Orginally published in the N.E.P.G.A. Newsletter - June, 1994
1. The Striped Cucumber Beetle may have already arrived by the time you receive this newsletter. Knock them out with Sevin or Methoxychlor. The vine borer usually becomes active around the 3rd week in June so spray the vines at least once a week and reapply after heavy rain. Concentrate on the vines especially at the base of the plant. (This is the favorite egg laying spot.) Northern New Englanders may not have to worry about the borer.
2. Some grower's pumpkins may have vines already but if you still have an upright plant getting ready to flop over, they are at a vulnerable stage. A good gust of wind can snap the vine right off. Have good wind protection and mound some dirt around the base of the plant to add extra support.
3. As the vine crawls you can use crossed stakes or other ingenious ways to hold the vine down until the tap roots take hold. A bad thunderstorm will whip the vine around and roll it over, causing damage.
4. At every leaf node, cover the vine with dirt to encourage good tap rooting.
5. Pollination time is right around the corner. Take male flowers and very gently apply the pollen to the newly opened female. Some use a soft bristled artist's brush to transfer pollen.
6. When the pumpkin is about the size of a basketball, slowly move the pumpkin out close to a right angle to allow room for the expanding pumpkin shoulders. Go slowly and only move a little each day so the pumpkin does not snap off the vine. If you have moved the pumpkin a little and are tempted to move it just a little more - DON'T DO IT! There are no warning signs and you will hear a loud snap and your prize pumpkin will be gone. Take at least a week and go slow.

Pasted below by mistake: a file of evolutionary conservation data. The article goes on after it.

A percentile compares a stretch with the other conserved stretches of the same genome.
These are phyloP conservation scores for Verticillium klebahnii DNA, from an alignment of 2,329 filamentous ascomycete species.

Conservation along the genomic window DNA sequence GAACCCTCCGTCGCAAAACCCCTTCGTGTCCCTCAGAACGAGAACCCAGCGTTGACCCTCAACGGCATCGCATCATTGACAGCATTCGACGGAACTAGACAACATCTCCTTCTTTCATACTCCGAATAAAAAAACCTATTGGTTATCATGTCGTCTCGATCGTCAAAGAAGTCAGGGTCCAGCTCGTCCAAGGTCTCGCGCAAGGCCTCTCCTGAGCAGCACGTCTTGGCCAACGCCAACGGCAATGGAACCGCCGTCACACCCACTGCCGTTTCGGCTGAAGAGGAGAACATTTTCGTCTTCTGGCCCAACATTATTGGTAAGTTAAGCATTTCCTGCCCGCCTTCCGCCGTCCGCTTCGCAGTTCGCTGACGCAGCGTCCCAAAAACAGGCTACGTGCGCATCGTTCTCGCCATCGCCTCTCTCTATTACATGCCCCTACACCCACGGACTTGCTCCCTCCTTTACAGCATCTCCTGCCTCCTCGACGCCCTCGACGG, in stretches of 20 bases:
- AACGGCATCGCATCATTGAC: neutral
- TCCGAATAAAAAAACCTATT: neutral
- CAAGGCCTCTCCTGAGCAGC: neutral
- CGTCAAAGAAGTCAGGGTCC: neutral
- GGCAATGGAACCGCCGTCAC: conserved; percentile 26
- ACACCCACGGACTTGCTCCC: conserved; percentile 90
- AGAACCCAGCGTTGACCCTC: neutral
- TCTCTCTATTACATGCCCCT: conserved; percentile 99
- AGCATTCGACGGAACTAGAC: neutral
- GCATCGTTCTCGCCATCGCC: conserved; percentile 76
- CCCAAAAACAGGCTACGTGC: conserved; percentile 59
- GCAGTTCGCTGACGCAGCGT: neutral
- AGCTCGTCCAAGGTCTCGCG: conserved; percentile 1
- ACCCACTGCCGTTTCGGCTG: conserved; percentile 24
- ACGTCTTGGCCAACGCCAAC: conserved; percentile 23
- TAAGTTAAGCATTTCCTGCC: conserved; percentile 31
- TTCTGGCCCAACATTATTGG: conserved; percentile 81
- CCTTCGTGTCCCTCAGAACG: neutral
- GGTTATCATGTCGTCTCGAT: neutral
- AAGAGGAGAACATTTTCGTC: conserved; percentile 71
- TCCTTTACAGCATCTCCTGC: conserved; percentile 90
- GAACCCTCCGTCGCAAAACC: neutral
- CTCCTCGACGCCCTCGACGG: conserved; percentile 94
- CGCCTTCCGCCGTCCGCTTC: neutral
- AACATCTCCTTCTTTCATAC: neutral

7. Watch out for woodchucks and deer. I use an electric fence with a high wire and a low wire (2" off the ground) for the woodchucks. If you do not have an electric fence, get some kind of fencing to keep the animals out. One of the favorite things a woodchuck will do is to bite off the tender end of the main vine. If your vine is only six feet long and you haven't set fruit yet, the woodchuck can end your season.
8. Spray the pumpkin and the plant with a vegetable disease control product like Ortho's Vegetable Disease Control, found in most garden centers.
9. Allow one or two pumpkins to develop per plant. If you are going with two on one plant, make sure the two pumpkins are on separate vines. Let your pumpkins get to the beachball stage or even a little larger before you prune off the rest of the fruit. Some pumpkins abort when they are small but once in a while you will get a 50 pounder that will abort. A young pumpkin that is in good shape will be lemon yellow in color and will have a shiny luster. If you have a pumpkin that is dull yellow and growing slowly it is probably getting ready to fall off so pick another one. Sometimes the first few pumpkins do abort, just keep pollinating and you will have luck.
10. I don't mean to concern anyone unnecessarily but here is one last mid-season tip. It is human nature to be very proud of your fast growing pumpkin. It is best to keep a low profile; try not to let the whole neighborhood know about your giant. It has happened more than once where a large pumpkin has been stolen or vandalized. Under no circumstances should you ever tell the news media of an impending champion pumpkin when it is still in your garden. If you are lucky enough to have a giant, invite news media over for the picking ceremony. That way when your good fortune hits the TV or papers, your pumpkin will be tucked safely away in a secure area.